If everything had gone to plan, the Hawaii soccer team would still be on the mainland right now, in figurative uncharted territory. The four-team Big West tournament begins Thursday at Long Beach State.
Plans went awry.
That 7-1-1 record through the nonconference season — the best nine-game mark in program history — went all for naught when it came to achieving the goal that’s hung over the program since 2012, when UH joined the Big West: make the tournament.
But there were other goals this year, specifically. Some had to do with program morale and playing competitively on a game-to-game basis coming off the abysmal 3-14-1 campaign of 2015. UH was able to check those off.
The way the Big West schedule worked out this year, UH (9-6-2, 2-5-1 BWC) faced its toughest opposition on the back end. The Rainbow Wahine faced, in order, Long Beach State, Cal State Fullerton, UC Irvine and Cal State Northridge. Those teams finished third, fourth, second and first.
UH played Long Beach to a scoreless draw, in a game the Rainbow Wahine had golden opportunities to win. They then got blasted on their senior day by Fullerton, 3-0, and dropped tough one-goal decisions at Irvine and Northridge when they needed to win both to keep hopes alive.
After the 1-0 loss at CSUN in double overtime sealed Michele Nagamine’s sixth season in Manoa, she reflected on what the team accomplished. It was Nagamine’s first winning season and the first for the program since 2008; she considered it “overall a great season.”
She acknowledged there’s plenty of room to grow.
“We got quite predictable. With all of our games online, for VidSwap, our opponents study us,” Nagamine said. “They study film and the tendencies of each opponent become pretty obvious. I think we prepare so much for each opponent that we forget we have to balance it out and I think we got a little predictable in our attack at the end of the season. First we were always going wide, then we were looking vertically.
“We need to put a little more focus on that final third. Now our technical ability is pretty good. We’ve taught the kids how to be competitive and win, and to end with a winning season after all is said and done is something we’re pretty proud of.”
Sophomore midfielder Raisa Strom-Okimoto and senior forward Addie Steiner did the bulk of the damage on offense for UH. Strom-Okimoto (six goals, eight assists) is tied for fourth among Big West players in points at 20. Her assists are tied for best in the conference.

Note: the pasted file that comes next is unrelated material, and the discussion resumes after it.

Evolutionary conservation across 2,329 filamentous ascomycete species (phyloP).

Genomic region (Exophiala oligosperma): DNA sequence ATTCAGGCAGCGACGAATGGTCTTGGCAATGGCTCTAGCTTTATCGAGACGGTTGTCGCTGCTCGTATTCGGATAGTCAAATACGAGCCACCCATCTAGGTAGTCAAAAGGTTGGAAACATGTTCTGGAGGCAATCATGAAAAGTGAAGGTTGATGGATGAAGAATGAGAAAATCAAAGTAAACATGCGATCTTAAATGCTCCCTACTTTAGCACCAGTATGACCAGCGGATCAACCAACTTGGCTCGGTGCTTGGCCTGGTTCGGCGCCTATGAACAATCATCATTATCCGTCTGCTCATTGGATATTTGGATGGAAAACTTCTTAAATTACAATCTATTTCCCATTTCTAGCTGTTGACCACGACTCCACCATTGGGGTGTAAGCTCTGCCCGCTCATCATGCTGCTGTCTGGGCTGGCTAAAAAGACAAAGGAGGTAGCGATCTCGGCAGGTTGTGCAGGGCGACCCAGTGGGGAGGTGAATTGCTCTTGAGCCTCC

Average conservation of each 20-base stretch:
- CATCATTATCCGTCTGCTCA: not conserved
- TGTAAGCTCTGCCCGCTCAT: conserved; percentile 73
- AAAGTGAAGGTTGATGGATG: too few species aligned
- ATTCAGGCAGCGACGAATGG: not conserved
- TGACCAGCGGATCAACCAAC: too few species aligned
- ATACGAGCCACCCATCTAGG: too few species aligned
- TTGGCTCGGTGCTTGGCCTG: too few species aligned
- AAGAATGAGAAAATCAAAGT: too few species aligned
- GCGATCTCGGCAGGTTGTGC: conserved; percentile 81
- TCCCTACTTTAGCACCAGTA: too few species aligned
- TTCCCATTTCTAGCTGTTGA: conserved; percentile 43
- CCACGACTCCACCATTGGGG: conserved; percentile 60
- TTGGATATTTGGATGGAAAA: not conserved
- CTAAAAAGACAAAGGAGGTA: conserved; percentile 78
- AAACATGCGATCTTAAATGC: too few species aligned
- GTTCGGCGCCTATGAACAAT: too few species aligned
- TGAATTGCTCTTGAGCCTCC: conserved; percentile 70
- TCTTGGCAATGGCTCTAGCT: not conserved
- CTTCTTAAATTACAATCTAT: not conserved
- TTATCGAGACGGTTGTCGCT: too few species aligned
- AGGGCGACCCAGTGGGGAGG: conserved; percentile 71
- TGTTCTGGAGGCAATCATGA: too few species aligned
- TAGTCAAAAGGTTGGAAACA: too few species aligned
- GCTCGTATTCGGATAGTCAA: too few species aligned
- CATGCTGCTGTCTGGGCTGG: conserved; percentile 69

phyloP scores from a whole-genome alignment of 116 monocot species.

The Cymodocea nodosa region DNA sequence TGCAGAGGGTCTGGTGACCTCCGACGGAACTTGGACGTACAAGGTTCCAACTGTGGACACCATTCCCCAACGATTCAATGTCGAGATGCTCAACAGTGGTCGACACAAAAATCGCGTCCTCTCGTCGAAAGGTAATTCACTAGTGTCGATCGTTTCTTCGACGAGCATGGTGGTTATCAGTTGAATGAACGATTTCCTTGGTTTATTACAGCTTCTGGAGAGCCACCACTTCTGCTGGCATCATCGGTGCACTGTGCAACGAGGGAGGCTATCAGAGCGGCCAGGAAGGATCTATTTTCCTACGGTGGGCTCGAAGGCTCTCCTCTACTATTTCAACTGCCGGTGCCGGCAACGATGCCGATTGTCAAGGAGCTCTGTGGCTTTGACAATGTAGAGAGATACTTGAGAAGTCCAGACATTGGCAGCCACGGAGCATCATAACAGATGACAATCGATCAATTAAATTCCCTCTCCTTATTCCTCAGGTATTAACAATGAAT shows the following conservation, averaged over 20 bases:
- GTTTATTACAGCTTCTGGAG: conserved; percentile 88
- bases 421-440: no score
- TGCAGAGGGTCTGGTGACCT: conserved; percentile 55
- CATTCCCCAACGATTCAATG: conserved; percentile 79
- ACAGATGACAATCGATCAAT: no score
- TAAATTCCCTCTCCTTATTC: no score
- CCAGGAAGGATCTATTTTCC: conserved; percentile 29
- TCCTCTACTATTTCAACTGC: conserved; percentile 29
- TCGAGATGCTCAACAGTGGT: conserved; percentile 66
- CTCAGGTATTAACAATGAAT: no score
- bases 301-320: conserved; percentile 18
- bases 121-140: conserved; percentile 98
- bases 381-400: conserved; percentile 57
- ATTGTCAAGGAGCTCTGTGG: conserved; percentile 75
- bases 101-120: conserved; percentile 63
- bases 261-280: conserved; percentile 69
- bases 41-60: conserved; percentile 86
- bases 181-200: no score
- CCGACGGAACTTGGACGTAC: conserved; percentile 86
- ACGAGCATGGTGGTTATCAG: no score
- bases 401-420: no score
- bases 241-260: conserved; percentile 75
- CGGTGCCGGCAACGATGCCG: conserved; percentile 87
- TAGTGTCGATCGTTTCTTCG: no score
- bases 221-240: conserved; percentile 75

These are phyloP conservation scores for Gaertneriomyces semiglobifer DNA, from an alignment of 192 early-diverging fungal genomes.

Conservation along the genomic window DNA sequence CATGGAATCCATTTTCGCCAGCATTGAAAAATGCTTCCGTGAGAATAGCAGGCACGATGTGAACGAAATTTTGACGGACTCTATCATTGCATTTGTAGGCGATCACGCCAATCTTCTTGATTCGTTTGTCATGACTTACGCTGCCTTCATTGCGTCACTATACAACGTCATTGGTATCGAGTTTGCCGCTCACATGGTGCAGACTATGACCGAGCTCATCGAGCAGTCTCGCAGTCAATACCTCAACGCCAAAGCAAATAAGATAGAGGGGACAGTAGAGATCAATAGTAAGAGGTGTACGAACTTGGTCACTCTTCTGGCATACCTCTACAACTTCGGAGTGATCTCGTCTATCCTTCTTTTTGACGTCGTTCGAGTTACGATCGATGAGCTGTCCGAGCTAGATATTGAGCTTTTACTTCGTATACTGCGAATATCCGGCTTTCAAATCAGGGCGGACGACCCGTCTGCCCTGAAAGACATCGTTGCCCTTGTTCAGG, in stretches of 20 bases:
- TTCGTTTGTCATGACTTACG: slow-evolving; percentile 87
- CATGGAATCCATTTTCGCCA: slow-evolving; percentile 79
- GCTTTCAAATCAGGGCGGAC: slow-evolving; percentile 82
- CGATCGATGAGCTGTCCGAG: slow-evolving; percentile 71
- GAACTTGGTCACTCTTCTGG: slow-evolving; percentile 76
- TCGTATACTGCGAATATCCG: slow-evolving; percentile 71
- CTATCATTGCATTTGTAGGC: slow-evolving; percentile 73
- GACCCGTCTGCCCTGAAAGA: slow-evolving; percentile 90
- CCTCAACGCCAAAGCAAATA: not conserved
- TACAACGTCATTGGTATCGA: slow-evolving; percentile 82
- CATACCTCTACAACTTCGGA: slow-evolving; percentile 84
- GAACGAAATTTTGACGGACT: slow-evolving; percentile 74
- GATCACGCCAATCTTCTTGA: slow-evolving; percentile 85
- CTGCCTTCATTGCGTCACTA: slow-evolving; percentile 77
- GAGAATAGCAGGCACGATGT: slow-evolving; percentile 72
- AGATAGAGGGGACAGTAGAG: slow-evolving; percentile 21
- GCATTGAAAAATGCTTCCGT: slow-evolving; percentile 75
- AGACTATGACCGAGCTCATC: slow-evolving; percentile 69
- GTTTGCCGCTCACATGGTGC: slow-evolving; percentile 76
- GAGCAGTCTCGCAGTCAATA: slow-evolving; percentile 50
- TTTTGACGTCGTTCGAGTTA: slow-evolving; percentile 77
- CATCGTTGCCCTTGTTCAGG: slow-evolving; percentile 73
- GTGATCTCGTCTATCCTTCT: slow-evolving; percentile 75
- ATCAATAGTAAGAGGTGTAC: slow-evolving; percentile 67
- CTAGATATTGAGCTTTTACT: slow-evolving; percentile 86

Steiner led the team with eight goals, fourth in the conference, and put in four game-winners this year. The Northwestern transfer finished a stellar career with 27 in the net.
Monk Berger completed a four-year career in goal by tying the UH single-season record of seven shutouts she set as a freshman. She also has the career shutouts record at 16.
UH will miss Storm Kenui and T.J. Reyno on its back line. Both ably accepted and performed on defense this year after being asked to play out of their natural positions. Kenui in particular was a force at center back and should be considered for an all-conference team again.
Kenui finished with seven goals and six assists while filling in on defense throughout her four years. She chipped in a game-winner this year against Sacramento State.
Lauren Takai, Madison Reed, Ryan Daniel and Elise Wassner are also out as seniors. They were counted on for meaningful minutes at various times over their careers — Takai and Reed this year especially, Daniel and Wassner earlier.
UH finished in a three-way tie for sixth in a very competitive Big West. The closest the Wahine came to making the tournament remains in 2013 when they were 3-4-1 for a fifth-place tie.
To make the tournament, they have to solve their conference road woes; they are 0-8 in those games over the last two years. Losing at last-place Cal Poly and then UC Santa Barbara by a goal to open BWC play this year was a tough hole to claw out of.
“I think there’s a little bit of, I know that everybody is super happy and excited about the direction we’re heading, but there’s also a little bit of a sting as well because games against Long Beach, (and) playing Santa Barbara and Cal Poly right out of the gate,” Nagamine said. “It was tough; they started getting into some foul trouble and had some injuries later in the season. The demise of programs like Santa Barbara and Cal Poly, we’re all not going anywhere but we wish we could have those games back.”
Meanwhile, Nagamine’s contract is good through the 2017 season. It’s possible that athletic director David Matlin could sit down with her soon about the future of the program. It’s unusual in college athletics, though not unheard of, to let a coach play out the last year of their contract. Recruiting is one reason why.
There’s a lot to replace going into next year, and instant-impact players like Steiner don’t often fall into a program’s lap.
Nagamine said she expects “seven or eight” players added in the upcoming signing class.
“The seniors have left us in a very good place,” she said. “Now it’s give (the team) some time off and get cracking over the winter.”